In the week since the local and European elections we’ve had the chance to reflect on our party’s mixed performance at the polls. In the local elections we did well (just under 11% of first preferences cast in the greater Dublin area). Despite the Green surge, and the fact that the Social Democrats were on the ballot paper for the first time, we more than held our own.
In the European Parliament election I was of course disappointed with the outcome. Ciaran Cuffe and his party caught the mood well and they must be congratulated for doing so. Gary Gannon and the Soc Dems brought a different dynamic to the campaign. Down the road it is hard to see how Labour and the Social Democrats can both thrive in an increasingly fractured political landscape. I think we will all have to face up to this fact, and do so in a generous manner.
For my own part I am as committed as ever to our values and principles and I want to work in every way I can to help advance them. I have absolutely no doubt at all that there is an essential place in our city and in our country for a constructive left alternative to the conservative politics that have dominated Ireland for so long.
For the moment I just want to sincerely thank all of my campaign team – Eunan McKinney especially – and each and every member of the party who encouraged and supported me in this campaign. I rejoice in the success of so many of our new councillors, and I urge those who were not successful on this occasion to keep the faith for the battles and opportunities I am certain lie ahead.
Míle, míle buíochas.
My first encounter this morning was with the man at Tara Street who declared “it’s time for a Labour come-back”. A few minutes later a woman told me I was great on the telly the other night and she would vote for me. But she was saddened – to the point of upset – at the apparent lack of interest in the election, especially among young people. I agreed with her that the level of engagement has been mixed. But this woman was genuinely worried that politics has almost “disappeared” – there is so little real engagement on issues that matter.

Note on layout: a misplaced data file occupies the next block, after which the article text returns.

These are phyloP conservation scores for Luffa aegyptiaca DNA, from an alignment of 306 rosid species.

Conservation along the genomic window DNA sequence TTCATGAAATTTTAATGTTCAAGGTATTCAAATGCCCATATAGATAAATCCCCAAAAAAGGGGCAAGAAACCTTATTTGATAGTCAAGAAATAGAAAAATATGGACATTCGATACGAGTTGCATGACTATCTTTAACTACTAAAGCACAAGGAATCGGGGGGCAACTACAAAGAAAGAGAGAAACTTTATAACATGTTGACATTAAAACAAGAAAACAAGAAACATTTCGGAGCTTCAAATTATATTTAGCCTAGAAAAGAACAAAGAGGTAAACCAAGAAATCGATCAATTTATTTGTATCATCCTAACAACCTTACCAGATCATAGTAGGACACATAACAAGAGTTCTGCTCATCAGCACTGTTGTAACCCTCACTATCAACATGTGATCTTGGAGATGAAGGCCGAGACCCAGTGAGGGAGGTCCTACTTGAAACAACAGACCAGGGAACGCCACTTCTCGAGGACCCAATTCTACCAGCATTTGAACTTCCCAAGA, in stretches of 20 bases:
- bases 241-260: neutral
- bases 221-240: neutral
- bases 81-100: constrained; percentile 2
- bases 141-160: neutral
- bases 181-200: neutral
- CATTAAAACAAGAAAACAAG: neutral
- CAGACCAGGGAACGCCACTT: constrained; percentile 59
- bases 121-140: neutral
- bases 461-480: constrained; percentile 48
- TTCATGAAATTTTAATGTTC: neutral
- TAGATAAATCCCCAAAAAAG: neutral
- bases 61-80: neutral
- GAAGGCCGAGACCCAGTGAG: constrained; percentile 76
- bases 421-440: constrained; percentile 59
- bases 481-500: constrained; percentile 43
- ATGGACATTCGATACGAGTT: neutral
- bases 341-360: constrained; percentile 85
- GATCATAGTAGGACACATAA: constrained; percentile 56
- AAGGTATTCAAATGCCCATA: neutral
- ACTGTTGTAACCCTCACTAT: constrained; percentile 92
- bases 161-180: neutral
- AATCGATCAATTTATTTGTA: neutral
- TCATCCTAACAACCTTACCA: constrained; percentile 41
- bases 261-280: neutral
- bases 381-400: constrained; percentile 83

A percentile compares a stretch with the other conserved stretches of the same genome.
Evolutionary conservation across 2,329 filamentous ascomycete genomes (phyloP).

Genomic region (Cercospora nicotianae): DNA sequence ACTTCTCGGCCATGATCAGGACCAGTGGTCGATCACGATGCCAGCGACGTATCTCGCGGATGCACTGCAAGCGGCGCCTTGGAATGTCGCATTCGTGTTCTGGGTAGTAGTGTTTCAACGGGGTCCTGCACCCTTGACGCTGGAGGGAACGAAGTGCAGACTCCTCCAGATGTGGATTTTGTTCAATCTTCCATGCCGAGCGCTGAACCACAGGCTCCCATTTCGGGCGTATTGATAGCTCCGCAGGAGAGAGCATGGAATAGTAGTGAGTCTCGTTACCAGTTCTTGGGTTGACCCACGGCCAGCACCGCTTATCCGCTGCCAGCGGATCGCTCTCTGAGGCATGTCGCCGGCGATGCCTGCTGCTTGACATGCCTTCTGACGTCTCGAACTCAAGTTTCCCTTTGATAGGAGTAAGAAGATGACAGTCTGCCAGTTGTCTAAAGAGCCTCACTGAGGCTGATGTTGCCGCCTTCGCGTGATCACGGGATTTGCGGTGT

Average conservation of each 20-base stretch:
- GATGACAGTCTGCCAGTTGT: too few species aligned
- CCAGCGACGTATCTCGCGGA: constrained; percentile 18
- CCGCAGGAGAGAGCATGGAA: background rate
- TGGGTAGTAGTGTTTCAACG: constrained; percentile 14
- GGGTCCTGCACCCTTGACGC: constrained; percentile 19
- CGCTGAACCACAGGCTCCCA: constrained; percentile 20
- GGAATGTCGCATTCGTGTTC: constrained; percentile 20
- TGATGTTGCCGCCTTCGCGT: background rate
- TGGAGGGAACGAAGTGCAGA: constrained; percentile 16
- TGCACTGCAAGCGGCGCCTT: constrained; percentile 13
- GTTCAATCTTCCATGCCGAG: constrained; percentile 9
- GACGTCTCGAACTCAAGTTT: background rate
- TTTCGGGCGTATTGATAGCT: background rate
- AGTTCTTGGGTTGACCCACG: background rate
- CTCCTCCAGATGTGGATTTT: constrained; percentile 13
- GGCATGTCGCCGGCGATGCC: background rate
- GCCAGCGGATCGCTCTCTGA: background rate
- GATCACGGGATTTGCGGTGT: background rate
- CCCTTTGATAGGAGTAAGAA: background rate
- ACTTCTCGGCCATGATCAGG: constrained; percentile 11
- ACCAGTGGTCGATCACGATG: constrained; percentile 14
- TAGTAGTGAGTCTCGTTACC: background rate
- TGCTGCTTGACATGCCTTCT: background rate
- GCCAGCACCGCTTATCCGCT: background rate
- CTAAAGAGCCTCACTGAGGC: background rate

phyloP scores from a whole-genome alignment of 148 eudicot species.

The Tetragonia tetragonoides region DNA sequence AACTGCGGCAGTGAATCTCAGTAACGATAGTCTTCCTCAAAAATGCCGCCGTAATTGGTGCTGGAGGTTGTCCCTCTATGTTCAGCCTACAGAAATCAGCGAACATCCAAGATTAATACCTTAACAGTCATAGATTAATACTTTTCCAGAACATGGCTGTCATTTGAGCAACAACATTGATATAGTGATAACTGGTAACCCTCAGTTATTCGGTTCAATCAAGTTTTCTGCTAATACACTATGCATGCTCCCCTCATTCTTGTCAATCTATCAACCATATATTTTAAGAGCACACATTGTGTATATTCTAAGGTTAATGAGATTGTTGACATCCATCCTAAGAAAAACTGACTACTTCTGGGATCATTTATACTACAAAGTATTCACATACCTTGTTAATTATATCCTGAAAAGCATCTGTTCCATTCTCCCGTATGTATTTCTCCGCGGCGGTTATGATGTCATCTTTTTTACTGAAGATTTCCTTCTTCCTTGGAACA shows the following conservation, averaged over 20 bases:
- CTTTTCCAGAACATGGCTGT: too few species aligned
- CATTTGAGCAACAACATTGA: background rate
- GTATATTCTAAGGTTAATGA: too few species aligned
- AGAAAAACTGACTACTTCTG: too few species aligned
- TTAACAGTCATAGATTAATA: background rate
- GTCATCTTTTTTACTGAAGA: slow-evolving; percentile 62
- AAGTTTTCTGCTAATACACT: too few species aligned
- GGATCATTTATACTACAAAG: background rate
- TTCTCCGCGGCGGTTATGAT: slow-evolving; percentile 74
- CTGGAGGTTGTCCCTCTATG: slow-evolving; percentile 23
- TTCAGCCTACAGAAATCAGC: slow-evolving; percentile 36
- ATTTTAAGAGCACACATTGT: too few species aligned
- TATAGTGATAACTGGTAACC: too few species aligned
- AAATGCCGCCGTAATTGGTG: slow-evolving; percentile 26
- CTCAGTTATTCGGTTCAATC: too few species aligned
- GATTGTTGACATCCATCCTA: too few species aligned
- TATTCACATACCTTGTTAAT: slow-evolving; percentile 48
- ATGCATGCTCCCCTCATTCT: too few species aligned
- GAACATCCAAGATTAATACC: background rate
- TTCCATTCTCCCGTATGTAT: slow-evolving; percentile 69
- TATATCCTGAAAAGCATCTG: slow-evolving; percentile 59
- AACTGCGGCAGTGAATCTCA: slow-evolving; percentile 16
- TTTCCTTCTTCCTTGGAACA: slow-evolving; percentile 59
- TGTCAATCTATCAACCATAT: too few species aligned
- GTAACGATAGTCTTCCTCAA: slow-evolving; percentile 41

I was still thinking about what that woman said when I met with Michael and Pat Johnson this evening in Sandycove. I know Michael from my time in RTE. He and Pat were founders of the Dalkey School Project over forty years ago. They had to fight huge opposition then. But through intelligent and dogged persistence they succeeded. It was one of those victories that changed Ireland. When we rejoice in the achievements of this generation – like Marriage Equality and Repeal of the 8th – we shouldn’t forget the brave pioneers and reformers of a previous generation. Michael Johnson (whose father was the war-time journalist and author Denis Johnson) and others like him paved the way for this modern Ireland.
What a day: Tara St DART, walkabouts in Henry St. and Grafton St., media doorstep at Stephen’s Green, Blackrock with Deirdre Kingston, Ballybrack with Carrie Smyth and Denis O’Callaghan, Kilnamanagh with Denis Macken, and finishing up the road from home in Wainsfort Manor, Terenure with Pamela Kearns.
Quote of the day: It’s at the beginning of this post!
The final weekend’s campaigning has come to an end and we are into the final stretch now. A European election is not like any other campaign. There is no point in trying to cover the whole constituency through door-to-door canvassing, though I’ve done a lot with our local election candidates. For example this Sunday morning, I was out with Seana O’Rodaigh, our candidate in Skerries, and her enthusiastic team. Seana was sporting a lovely tan from the sunshine days spent canvassing earlier this week!